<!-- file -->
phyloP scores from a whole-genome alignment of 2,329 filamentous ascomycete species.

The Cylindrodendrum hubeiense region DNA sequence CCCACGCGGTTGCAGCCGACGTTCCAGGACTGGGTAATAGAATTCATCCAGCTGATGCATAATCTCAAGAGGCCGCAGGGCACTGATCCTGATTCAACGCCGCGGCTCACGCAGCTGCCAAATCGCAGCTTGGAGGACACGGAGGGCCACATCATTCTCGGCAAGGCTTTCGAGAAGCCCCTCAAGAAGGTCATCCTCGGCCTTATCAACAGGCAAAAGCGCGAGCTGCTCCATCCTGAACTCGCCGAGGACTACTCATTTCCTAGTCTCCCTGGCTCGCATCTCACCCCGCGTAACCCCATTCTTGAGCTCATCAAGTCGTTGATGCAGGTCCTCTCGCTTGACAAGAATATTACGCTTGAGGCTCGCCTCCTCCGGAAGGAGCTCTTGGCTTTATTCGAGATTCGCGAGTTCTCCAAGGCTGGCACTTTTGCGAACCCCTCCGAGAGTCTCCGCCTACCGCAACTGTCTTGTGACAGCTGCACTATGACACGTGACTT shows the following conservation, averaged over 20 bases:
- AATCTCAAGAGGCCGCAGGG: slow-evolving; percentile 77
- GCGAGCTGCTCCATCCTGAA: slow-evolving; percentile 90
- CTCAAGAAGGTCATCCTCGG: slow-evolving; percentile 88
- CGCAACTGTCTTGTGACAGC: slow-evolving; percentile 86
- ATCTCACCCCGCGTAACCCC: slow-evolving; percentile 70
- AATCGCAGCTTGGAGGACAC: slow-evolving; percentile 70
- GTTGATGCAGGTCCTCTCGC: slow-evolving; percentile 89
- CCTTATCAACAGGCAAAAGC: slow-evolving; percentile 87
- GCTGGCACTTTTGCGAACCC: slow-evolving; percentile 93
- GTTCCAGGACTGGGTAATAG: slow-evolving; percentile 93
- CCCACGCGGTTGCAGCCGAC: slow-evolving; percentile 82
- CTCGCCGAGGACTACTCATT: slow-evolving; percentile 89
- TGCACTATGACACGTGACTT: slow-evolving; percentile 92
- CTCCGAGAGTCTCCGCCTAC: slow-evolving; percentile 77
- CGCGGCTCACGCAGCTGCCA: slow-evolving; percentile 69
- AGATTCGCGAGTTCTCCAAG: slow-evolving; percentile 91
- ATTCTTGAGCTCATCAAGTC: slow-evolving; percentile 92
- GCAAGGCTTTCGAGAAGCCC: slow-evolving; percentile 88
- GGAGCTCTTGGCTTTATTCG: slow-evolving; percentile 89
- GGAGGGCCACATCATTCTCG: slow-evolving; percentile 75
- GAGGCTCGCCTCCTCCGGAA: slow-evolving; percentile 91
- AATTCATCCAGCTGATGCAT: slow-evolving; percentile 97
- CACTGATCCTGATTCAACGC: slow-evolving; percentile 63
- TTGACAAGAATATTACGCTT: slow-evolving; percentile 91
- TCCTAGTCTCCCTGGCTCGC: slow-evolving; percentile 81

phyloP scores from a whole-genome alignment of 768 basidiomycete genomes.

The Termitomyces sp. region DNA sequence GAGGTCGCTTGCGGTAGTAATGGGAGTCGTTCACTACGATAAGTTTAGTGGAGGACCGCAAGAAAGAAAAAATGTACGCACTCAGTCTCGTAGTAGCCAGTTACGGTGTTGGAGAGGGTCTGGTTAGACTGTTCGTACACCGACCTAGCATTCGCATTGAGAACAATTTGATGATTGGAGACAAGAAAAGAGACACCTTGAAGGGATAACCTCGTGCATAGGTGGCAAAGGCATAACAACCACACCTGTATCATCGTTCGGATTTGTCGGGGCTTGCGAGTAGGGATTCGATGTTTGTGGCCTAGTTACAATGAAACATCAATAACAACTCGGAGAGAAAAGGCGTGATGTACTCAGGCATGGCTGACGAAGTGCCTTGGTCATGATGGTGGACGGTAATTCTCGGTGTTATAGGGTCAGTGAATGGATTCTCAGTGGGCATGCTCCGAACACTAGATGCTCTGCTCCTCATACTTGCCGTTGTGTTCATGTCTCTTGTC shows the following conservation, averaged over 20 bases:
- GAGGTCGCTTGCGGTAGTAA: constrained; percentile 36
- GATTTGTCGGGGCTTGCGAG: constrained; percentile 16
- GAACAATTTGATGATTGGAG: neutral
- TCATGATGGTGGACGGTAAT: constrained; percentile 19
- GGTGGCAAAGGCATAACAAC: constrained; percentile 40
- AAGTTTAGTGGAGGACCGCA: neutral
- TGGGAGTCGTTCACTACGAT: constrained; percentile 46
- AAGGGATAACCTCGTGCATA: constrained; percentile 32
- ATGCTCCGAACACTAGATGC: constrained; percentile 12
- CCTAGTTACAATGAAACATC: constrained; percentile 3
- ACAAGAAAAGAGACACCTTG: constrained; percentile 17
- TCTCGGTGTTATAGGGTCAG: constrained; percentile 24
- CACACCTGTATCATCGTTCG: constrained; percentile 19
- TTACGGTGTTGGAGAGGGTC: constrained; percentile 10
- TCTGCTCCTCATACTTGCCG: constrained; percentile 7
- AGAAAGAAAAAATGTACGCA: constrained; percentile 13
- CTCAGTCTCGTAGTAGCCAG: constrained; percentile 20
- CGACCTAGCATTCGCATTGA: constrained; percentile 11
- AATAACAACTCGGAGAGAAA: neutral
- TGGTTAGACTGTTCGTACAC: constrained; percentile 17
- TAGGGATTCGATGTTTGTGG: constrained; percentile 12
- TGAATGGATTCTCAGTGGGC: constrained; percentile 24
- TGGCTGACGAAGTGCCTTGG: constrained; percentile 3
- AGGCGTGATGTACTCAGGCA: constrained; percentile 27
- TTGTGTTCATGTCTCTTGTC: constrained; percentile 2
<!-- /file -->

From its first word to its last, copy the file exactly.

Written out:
phyloP scores from a whole-genome alignment of 2,329 filamentous ascomycete species.

The Cylindrodendrum hubeiense region DNA sequence CCCACGCGGTTGCAGCCGACGTTCCAGGACTGGGTAATAGAATTCATCCAGCTGATGCATAATCTCAAGAGGCCGCAGGGCACTGATCCTGATTCAACGCCGCGGCTCACGCAGCTGCCAAATCGCAGCTTGGAGGACACGGAGGGCCACATCATTCTCGGCAAGGCTTTCGAGAAGCCCCTCAAGAAGGTCATCCTCGGCCTTATCAACAGGCAAAAGCGCGAGCTGCTCCATCCTGAACTCGCCGAGGACTACTCATTTCCTAGTCTCCCTGGCTCGCATCTCACCCCGCGTAACCCCATTCTTGAGCTCATCAAGTCGTTGATGCAGGTCCTCTCGCTTGACAAGAATATTACGCTTGAGGCTCGCCTCCTCCGGAAGGAGCTCTTGGCTTTATTCGAGATTCGCGAGTTCTCCAAGGCTGGCACTTTTGCGAACCCCTCCGAGAGTCTCCGCCTACCGCAACTGTCTTGTGACAGCTGCACTATGACACGTGACTT shows the following conservation, averaged over 20 bases:
- AATCTCAAGAGGCCGCAGGG: slow-evolving; percentile 77
- GCGAGCTGCTCCATCCTGAA: slow-evolving; percentile 90
- CTCAAGAAGGTCATCCTCGG: slow-evolving; percentile 88
- CGCAACTGTCTTGTGACAGC: slow-evolving; percentile 86
- ATCTCACCCCGCGTAACCCC: slow-evolving; percentile 70
- AATCGCAGCTTGGAGGACAC: slow-evolving; percentile 70
- GTTGATGCAGGTCCTCTCGC: slow-evolving; percentile 89
- CCTTATCAACAGGCAAAAGC: slow-evolving; percentile 87
- GCTGGCACTTTTGCGAACCC: slow-evolving; percentile 93
- GTTCCAGGACTGGGTAATAG: slow-evolving; percentile 93
- CCCACGCGGTTGCAGCCGAC: slow-evolving; percentile 82
- CTCGCCGAGGACTACTCATT: slow-evolving; percentile 89
- TGCACTATGACACGTGACTT: slow-evolving; percentile 92
- CTCCGAGAGTCTCCGCCTAC: slow-evolving; percentile 77
- CGCGGCTCACGCAGCTGCCA: slow-evolving; percentile 69
- AGATTCGCGAGTTCTCCAAG: slow-evolving; percentile 91
- ATTCTTGAGCTCATCAAGTC: slow-evolving; percentile 92
- GCAAGGCTTTCGAGAAGCCC: slow-evolving; percentile 88
- GGAGCTCTTGGCTTTATTCG: slow-evolving; percentile 89
- GGAGGGCCACATCATTCTCG: slow-evolving; percentile 75
- GAGGCTCGCCTCCTCCGGAA: slow-evolving; percentile 91
- AATTCATCCAGCTGATGCAT: slow-evolving; percentile 97
- CACTGATCCTGATTCAACGC: slow-evolving; percentile 63
- TTGACAAGAATATTACGCTT: slow-evolving; percentile 91
- TCCTAGTCTCCCTGGCTCGC: slow-evolving; percentile 81

phyloP scores from a whole-genome alignment of 768 basidiomycete genomes.

The Termitomyces sp. region DNA sequence GAGGTCGCTTGCGGTAGTAATGGGAGTCGTTCACTACGATAAGTTTAGTGGAGGACCGCAAGAAAGAAAAAATGTACGCACTCAGTCTCGTAGTAGCCAGTTACGGTGTTGGAGAGGGTCTGGTTAGACTGTTCGTACACCGACCTAGCATTCGCATTGAGAACAATTTGATGATTGGAGACAAGAAAAGAGACACCTTGAAGGGATAACCTCGTGCATAGGTGGCAAAGGCATAACAACCACACCTGTATCATCGTTCGGATTTGTCGGGGCTTGCGAGTAGGGATTCGATGTTTGTGGCCTAGTTACAATGAAACATCAATAACAACTCGGAGAGAAAAGGCGTGATGTACTCAGGCATGGCTGACGAAGTGCCTTGGTCATGATGGTGGACGGTAATTCTCGGTGTTATAGGGTCAGTGAATGGATTCTCAGTGGGCATGCTCCGAACACTAGATGCTCTGCTCCTCATACTTGCCGTTGTGTTCATGTCTCTTGTC shows the following conservation, averaged over 20 bases:
- GAGGTCGCTTGCGGTAGTAA: constrained; percentile 36
- GATTTGTCGGGGCTTGCGAG: constrained; percentile 16
- GAACAATTTGATGATTGGAG: neutral
- TCATGATGGTGGACGGTAAT: constrained; percentile 19
- GGTGGCAAAGGCATAACAAC: constrained; percentile 40
- AAGTTTAGTGGAGGACCGCA: neutral
- TGGGAGTCGTTCACTACGAT: constrained; percentile 46
- AAGGGATAACCTCGTGCATA: constrained; percentile 32
- ATGCTCCGAACACTAGATGC: constrained; percentile 12
- CCTAGTTACAATGAAACATC: constrained; percentile 3
- ACAAGAAAAGAGACACCTTG: constrained; percentile 17
- TCTCGGTGTTATAGGGTCAG: constrained; percentile 24
- CACACCTGTATCATCGTTCG: constrained; percentile 19
- TTACGGTGTTGGAGAGGGTC: constrained; percentile 10
- TCTGCTCCTCATACTTGCCG: constrained; percentile 7
- AGAAAGAAAAAATGTACGCA: constrained; percentile 13
- CTCAGTCTCGTAGTAGCCAG: constrained; percentile 20
- CGACCTAGCATTCGCATTGA: constrained; percentile 11
- AATAACAACTCGGAGAGAAA: neutral
- TGGTTAGACTGTTCGTACAC: constrained; percentile 17
- TAGGGATTCGATGTTTGTGG: constrained; percentile 12
- TGAATGGATTCTCAGTGGGC: constrained; percentile 24
- TGGCTGACGAAGTGCCTTGG: constrained; percentile 3
- AGGCGTGATGTACTCAGGCA: constrained; percentile 27
- TTGTGTTCATGTCTCTTGTC: constrained; percentile 2